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can I provide extra space to the process other than provided by the operating system. Can extra detachable memory be used for such purposes.

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Yes, there are a number of ways of allocating memory, and your C/C++ library will take care of them for you. What are you wondering in particular? –  duskwuff Aug 21 '12 at 4:10
    
Any OS with virtual memory (if you don't know what that means, your OS has it) will already use hard disks (and SSDs) to store data your process wants to have in memory which does not fit into RAM. That is, any process can use as much memory as the size of pointers permits. How much more space do you want? –  delnan Aug 21 '12 at 4:16
    
You should specify what problem you are facing... If any.. I want to know in which contrast you are asking like you want to allocate memory to your program for some specific purpose, or you want to increase memory for processing or you want to use cpu registers... –  Bharat Sharma Aug 21 '12 at 4:47

3 Answers 3

can I provide extra space to the process other than provided by the operating system.

No you cant, for every piece of memory you have to request your OS.
malloc(), new and other memory allocating functions and operator resolve as a system call that request OS for memory to be provided to the program.

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+1 That's (almost always) right. Consider: the OS needs to reclaim memory when a process terminates, whether normally or due to some runtime error or other process killing it - that means the OS has to control and tracking the initial allocations, maintaining some sense of ownership. Even shared memory segments that are marked to persist after the process are still tracked by the OS, such that a subsequent process can close them (whether logically part of the application suite or an OS-standard management utility), and the OS can recycle them. (Bizarre hardware may have mem unknown to the OS.) –  Tony D Aug 21 '12 at 6:13

Every process has a definite maximum memory space allocated to it, that depends on the machine architecture. On a 32-bit machine, the maximum addressable space is 2^32 bytes ~= 4GB. Hence a process should be able to address 4 GB of memory typically. But this space is divided into two parts, 1. Kernel Space and 2. Process Space. Kernel space is used for OS drivers etc while Process space is the space where your data can be allocated. Hence the memory available to you is just the Process space.

On a typical Windows XP machine, it is equally divided. i.e. 2 GB for process space (However, there are ways to modify this. For example, the /3G option). Any allocation beyond 2 GB gives a out of memory error.This process space becomes more when you move from a 32-bit application to a 64-bit application. This is one of the major incentives for moving to 64-bit applications.

So to answer your question, there is a maximum memory available to a process beyond which the OS denies memory allocations to the process.

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Can i ask one thing. Why concept of paging and fragmentation is implemented in operating systems. I think to overcome this only and i think the concept you are talking about is used by processor for different low level processing and this is managed by operating system.... –  Bharat Sharma Aug 21 '12 at 4:35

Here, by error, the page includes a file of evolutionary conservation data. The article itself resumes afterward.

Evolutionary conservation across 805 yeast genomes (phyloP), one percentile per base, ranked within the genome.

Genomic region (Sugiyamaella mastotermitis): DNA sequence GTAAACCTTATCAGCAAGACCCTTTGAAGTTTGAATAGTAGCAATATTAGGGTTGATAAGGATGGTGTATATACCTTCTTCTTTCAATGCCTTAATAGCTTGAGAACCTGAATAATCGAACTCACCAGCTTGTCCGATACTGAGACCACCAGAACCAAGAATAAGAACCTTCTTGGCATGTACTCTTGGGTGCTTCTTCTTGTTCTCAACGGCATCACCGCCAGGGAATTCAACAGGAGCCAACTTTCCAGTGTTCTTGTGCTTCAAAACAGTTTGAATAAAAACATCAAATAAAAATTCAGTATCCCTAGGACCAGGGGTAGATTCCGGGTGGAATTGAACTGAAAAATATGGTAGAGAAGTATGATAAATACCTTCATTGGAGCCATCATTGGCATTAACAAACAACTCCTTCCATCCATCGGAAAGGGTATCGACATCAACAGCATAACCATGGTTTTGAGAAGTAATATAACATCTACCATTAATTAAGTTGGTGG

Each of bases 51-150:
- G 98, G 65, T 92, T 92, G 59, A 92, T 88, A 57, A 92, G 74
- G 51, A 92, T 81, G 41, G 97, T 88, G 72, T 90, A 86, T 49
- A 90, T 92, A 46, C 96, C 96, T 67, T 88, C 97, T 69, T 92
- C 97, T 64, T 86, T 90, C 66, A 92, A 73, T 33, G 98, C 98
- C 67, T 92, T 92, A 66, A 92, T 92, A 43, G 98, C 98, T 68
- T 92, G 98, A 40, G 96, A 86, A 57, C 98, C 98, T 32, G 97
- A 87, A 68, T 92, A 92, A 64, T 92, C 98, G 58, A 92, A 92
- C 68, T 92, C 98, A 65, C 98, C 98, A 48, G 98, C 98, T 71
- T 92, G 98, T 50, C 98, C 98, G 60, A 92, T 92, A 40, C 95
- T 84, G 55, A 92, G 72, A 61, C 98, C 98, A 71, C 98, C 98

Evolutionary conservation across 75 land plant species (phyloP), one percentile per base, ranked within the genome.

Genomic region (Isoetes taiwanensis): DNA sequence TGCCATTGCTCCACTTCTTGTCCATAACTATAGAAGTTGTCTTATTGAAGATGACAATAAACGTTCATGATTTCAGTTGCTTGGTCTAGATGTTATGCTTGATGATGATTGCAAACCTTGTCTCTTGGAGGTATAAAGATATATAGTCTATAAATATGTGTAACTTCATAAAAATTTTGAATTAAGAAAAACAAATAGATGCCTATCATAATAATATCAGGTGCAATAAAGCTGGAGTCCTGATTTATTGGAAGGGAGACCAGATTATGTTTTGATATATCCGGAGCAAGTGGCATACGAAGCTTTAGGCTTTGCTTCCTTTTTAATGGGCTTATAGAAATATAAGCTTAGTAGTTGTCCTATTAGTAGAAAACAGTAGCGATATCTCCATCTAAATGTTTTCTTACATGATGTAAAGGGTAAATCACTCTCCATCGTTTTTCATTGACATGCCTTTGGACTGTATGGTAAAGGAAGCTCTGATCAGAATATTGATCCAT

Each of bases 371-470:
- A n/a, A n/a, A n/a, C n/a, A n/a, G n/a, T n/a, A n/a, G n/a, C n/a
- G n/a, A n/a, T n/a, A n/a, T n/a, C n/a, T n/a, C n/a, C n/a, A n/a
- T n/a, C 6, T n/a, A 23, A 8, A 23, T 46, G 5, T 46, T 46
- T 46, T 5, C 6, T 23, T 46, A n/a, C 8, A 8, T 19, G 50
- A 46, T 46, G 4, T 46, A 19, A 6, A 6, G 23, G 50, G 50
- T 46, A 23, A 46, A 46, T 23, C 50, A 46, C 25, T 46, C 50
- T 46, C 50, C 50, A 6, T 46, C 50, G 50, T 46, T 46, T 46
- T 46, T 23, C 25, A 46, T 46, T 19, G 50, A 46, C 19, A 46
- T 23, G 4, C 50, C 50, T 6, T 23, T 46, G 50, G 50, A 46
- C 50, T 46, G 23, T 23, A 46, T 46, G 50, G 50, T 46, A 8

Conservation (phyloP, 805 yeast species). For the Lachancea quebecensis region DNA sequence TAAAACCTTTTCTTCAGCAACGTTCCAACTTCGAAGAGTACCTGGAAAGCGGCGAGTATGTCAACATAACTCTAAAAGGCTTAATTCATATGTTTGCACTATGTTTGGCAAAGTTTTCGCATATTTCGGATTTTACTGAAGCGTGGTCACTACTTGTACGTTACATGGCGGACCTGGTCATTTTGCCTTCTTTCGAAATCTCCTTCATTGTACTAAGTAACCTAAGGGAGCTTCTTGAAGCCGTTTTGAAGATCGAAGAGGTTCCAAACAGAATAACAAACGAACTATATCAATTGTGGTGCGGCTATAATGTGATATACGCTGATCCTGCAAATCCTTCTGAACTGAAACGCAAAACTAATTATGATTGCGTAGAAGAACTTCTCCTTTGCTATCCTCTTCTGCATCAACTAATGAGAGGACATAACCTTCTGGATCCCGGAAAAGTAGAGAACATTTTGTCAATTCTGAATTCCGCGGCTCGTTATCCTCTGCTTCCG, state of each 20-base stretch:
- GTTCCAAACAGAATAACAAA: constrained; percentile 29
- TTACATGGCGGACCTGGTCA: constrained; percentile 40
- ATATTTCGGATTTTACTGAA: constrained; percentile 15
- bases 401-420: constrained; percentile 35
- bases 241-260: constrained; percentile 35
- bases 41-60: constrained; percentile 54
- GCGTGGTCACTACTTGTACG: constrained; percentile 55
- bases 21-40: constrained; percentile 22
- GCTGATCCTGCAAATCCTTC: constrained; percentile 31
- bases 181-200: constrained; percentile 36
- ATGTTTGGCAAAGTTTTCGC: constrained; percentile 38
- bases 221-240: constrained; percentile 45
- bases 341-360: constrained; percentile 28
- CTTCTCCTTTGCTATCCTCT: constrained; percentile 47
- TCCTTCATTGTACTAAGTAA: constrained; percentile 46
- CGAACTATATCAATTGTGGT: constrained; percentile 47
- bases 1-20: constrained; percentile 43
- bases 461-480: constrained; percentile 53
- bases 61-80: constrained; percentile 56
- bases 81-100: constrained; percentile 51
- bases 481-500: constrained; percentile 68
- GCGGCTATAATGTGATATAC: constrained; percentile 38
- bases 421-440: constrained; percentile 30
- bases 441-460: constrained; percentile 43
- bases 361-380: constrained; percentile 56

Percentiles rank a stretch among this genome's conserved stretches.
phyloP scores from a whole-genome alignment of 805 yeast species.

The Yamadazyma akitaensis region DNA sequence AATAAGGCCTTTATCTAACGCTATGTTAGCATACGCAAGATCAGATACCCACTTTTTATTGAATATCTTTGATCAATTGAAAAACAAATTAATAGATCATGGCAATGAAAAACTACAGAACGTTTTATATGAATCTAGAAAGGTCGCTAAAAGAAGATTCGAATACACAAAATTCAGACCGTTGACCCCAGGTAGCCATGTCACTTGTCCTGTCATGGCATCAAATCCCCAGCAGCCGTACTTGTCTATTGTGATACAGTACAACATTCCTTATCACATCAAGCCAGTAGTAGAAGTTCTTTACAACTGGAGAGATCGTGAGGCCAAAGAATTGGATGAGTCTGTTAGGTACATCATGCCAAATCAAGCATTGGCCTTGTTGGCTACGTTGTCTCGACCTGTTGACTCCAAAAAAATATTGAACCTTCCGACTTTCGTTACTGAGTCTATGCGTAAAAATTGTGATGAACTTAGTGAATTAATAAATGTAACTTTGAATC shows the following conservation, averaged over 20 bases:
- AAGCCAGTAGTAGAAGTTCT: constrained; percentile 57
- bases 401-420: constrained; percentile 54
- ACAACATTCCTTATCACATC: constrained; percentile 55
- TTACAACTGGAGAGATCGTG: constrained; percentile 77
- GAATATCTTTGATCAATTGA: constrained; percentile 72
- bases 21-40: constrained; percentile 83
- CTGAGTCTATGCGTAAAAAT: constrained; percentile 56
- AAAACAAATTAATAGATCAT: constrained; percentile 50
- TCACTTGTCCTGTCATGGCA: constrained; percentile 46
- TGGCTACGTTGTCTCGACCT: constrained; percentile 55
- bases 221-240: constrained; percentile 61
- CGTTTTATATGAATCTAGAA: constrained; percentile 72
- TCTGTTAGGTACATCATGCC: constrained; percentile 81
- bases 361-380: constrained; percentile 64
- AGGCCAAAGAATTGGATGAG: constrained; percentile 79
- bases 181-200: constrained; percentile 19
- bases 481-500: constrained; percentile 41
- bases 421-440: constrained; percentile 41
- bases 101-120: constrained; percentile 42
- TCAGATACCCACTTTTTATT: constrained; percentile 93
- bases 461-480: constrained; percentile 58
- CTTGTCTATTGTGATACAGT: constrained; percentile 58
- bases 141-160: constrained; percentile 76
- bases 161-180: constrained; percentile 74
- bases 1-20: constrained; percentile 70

@BharatSharma:Lets say you have a 32-bit machine with 4 GB RAM. If I am running a single process, the process runs well as it has all the resources needed. Lets say I start one more process simultaneously,how would you run it? You would need extra 4GB of RAM.Not possible! So You would have to kick out some parts of first process to hard disk. The concept of paging and fragmentation are there for this reason. Another simple argument as to why there cannot be more space is: Lets say I allow you to address more than 2^32 bytes. Where would you store the addresses? The pointers are just 32-bits! –  Chethan Ravindranath Aug 21 '12 at 4:42
    
But page size can be different and one more concept of segmentation is there.. So for a large application I think operating system can decide page or segment size. Of course there will be some maximum amount of memory which can be allocated to a process. But concept you are talking about is a low level processing concept which always be decided by operating system according to priority and several other parameters... So we must know in which contrast the question is asked... –  Bharat Sharma Aug 21 '12 at 5:01
    
@BharatSharma: I didn't get what you want to say. Could you please provide a link that explains the other segmentation concept? I am not sure how varying page size can give you more/less memory. –  Chethan Ravindranath Aug 21 '12 at 6:05
    
If you will look the concept of segmentation en.wikipedia.org/wiki/Memory_segmentation then you can understand that segments can have different size. I mean to say that number of pointers are fixed but memory pointed by them can have different size according to the requirement and that is decided by operating system. If you will look the concept of offset also then you can understand that pointers that contains the segment can be more than 2^32 because pointers for them is decided by offset. –  Bharat Sharma Aug 21 '12 at 6:22

There are some obscure ways. E.g. if you would attach a Windows CE device to a Windows PC, the memory of that device could be accessed via the "RAPI" interface. The Windows OS wouldn't be aware of this device memory; this was handles via the ActiveSync service. It wasn't very quick memory, though.

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